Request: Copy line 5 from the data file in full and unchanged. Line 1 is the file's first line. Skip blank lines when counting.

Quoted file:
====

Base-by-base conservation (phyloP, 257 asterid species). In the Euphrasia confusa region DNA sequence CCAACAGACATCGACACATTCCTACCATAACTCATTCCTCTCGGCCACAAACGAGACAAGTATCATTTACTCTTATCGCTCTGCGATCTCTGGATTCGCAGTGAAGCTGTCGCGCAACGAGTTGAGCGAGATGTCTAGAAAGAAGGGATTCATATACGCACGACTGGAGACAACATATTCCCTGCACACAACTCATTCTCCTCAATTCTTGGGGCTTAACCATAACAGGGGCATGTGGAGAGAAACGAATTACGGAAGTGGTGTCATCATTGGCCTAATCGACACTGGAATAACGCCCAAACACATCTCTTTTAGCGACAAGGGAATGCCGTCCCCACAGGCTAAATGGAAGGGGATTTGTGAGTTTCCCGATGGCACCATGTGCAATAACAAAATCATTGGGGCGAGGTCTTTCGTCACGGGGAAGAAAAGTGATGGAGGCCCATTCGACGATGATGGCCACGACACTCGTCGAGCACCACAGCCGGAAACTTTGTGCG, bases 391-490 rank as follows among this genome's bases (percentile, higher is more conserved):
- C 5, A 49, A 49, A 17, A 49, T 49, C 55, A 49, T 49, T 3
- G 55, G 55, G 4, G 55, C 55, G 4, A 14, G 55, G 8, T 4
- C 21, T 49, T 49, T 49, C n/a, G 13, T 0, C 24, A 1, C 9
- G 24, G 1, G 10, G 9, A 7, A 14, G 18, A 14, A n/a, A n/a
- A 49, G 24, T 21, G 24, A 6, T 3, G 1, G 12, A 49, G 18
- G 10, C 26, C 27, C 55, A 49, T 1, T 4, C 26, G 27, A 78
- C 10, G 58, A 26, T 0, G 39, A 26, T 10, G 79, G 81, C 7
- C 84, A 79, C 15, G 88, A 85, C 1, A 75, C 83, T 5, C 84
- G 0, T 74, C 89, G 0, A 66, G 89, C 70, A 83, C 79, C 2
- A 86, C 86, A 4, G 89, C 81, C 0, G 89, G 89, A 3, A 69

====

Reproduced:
- G 24, G 1, G 10, G 9, A 7, A 14, G 18, A 14, A n/a, A n/a